Shashank Kishore is a senior sub-editor at ESPNcricinfo
BAN v NZ (1)
Asian Games (W) (2)
Malaysia Tri (1)
CPL 2023 (1)
County DIV1 (5)
County DIV2 (3)
RHF Trophy (1)
Gulf T20I (1)
ENG v IRE (1)
"It's hurting and hurting very badly."
Kieron Pollard was point blank when asked to sum up his thoughts as West Indies crashed and burned to a 2-1 series loss to Ireland at home. That was in mid-January.
Then, they flexed their T20 muscle against powerhouses England in a series that yo-yoed wildly before West Indies nicked it 3-2. Even before they could perhaps soak in Jason Holder's inspirational words of how he felt "this group was the closest he's even been a part of" in the aftermath of that performance, they were on a plane, flying across continents to arrive in Ahmedabad for a short white-ball tour.
Having cleared the three-day isolation requirements, West Indies held their first training session at Motera on Friday, ahead of Sunday's first ODI. If the general sense around India has been that their T20 game is an extension of their ODI game, it's the bang opposite for the West Indies.
With the next 50-over World Cup also to be held in India in 2023, this is another opportunity for them to try and figure out combinations that work well for them in these conditions. As such, several players will also be up for grabs at the IPL auction, which could help them get acclimatised further. For now, there's an opportunity to build forward, and put behind their ODI series loss at home to Ireland.
And as always, there are a few talking points as we look ahead to the series.
Against Ireland, Jason Holder, Alzarri Joseph and Odean Smith formed the pace attack. Sheldon Cottrell, who wasn't part of the series, has been in the mix as part of the larger group along with Chemar Holder, Oshane Thomas and Shannon Gabriel. But lack of consistency and underwhelming returns have meant looking inwards again. West Indies needed a strike bowler to reduce the burden on Holder. Enter Kemar Roach.
He hasn't been part of the ODI mix since August 2019. In fact, he hasn't played any form of white-ball cricket since then. But in the interim, he has regularly been troubling batting line-ups with the red ball, both for West Indies and in the county circuit in England. In 2020, he became the ninth West Indies fast bowler to pick up 200 Test wickets. Roach isn't the tearaway 145kph quick of old. Injuries - stress fractures and dodgy knees - have played a part in his pace down to the mid-130s but he is a lot smarter with his angles and lengths. New selector Desmond Haynes believes Roach's freshness, hunger and striking ability with the new ball could make a difference to the West Indies. Roach's hard lengths and accuracy could challenge India if they're looking to break away from their safety-first powerplay template.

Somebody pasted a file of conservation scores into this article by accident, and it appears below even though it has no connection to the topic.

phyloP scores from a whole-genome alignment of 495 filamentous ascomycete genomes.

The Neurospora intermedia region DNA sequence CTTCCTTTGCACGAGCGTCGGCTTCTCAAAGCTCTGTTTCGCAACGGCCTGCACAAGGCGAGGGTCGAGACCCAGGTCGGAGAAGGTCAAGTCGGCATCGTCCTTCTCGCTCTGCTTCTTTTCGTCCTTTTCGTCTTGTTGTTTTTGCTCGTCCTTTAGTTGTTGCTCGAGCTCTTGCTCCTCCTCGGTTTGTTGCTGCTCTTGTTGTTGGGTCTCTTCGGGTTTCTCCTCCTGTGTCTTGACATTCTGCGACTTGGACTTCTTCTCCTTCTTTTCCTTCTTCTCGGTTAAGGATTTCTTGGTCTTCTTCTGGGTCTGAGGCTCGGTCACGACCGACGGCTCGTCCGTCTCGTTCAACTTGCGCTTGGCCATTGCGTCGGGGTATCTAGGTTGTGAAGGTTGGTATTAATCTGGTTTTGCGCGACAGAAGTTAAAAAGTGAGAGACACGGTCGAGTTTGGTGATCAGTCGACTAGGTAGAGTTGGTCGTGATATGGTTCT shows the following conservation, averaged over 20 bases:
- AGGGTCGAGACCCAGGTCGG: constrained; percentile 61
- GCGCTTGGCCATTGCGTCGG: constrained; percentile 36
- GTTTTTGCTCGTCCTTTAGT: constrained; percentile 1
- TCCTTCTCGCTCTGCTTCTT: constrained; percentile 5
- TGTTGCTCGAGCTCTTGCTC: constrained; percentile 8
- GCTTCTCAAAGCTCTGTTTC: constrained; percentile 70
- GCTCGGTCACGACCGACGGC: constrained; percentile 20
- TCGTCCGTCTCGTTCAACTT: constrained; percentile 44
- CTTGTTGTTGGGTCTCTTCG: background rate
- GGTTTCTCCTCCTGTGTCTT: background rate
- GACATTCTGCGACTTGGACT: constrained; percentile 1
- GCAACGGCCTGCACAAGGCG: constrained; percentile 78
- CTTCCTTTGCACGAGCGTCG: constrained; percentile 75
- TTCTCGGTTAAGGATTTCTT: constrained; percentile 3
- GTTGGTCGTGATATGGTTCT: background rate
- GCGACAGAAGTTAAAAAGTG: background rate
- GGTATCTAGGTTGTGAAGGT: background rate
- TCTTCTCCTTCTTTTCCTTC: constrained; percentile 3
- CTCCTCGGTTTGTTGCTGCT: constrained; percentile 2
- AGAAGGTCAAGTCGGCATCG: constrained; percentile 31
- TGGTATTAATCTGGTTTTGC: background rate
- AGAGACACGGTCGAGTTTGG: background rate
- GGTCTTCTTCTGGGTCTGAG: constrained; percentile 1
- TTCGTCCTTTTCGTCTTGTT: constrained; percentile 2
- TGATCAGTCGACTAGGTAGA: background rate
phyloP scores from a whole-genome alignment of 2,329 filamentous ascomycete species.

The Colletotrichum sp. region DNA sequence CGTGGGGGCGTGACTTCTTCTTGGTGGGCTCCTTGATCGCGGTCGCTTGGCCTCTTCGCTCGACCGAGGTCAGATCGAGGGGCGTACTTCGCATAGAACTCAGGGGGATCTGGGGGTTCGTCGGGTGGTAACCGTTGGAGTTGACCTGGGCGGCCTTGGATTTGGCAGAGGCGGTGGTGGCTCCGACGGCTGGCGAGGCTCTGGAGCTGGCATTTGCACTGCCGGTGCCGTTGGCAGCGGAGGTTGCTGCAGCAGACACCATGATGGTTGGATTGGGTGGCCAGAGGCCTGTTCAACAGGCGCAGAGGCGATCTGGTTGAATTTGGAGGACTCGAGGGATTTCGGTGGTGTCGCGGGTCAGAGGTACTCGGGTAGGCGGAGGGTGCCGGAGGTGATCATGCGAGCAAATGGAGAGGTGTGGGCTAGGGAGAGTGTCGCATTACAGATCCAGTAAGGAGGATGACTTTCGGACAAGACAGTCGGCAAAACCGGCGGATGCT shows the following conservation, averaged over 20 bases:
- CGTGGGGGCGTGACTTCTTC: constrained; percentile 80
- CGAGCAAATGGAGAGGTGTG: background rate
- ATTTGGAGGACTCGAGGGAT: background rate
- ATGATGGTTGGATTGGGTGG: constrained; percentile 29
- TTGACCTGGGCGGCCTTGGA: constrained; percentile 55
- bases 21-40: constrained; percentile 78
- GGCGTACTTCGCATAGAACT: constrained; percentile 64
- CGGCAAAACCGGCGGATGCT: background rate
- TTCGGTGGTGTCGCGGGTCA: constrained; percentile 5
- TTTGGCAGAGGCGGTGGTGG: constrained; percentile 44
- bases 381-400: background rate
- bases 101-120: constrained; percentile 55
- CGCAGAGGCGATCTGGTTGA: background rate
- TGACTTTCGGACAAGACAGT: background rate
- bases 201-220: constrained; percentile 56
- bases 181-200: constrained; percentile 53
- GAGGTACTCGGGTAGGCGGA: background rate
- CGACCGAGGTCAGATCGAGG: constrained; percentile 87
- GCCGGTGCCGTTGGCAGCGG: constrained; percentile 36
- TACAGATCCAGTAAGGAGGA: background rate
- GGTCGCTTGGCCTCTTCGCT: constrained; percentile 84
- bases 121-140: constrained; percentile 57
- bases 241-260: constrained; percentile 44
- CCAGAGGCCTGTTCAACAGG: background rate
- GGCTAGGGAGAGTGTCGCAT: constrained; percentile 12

A new opening combination
The middle order will be manned by Shamrah Brookes, Kieron Pollard, Nicholas Pooran, Fabian Allen and Odean Smith. But they must identify an opening combination with Evin Lewis recovering from Covid-19 and Shimron Hetmyer, who opened in the home ODIs against Australia last year, not part of the tour either. In Hetmyer's case, it's his fitness that "continues to let him and his team-mates down," according to head coach Phil Simmons. So, who partners Shai Hope, the accumulator (he strikes at 74.96), at the top?
Against Ireland, West Indies tried out Justin Greaves, who struggled in all three matches, managing scores of 7, 10 and 12. He didn't play in the CPL and was largely picked on the back of two half-centuries in the Regional Super 50s in February last year. Now, Greaves has been dropped.
Haynes has spoken about how players doing well in one format could open the door to another. And in line with this philosophy, Nkrumah Bonner and Brandon King are back in the ODI mix. Bonner played the last of his three ODIs 13 months ago. King, more-recently, had a decent tour of Pakistan, and got off to starts against England. One of these two could be trusted with the job again.
The spin factor
Motera laid out dust bowls when England visited for the Tests last year. That is not going to happen in the shorter formats, however. Roston Chase, seen as an all-round option and more than capable with his offspin, isn't here. West Indies have got legspinner Hayden Walsh and left-arm spinner Akeal Hosein to shore up their spin stocks. Walsh hasn't been particularly consistent, while Hosein has form on his side, though, having picked up a four-for last week in the series deciding T20I against England. But he largely has been the restrictive bowler who fires them in with the new ball in T20 cricket. The bigger boundaries and potentially slower surfaces in Motera could be a test of their adaptability.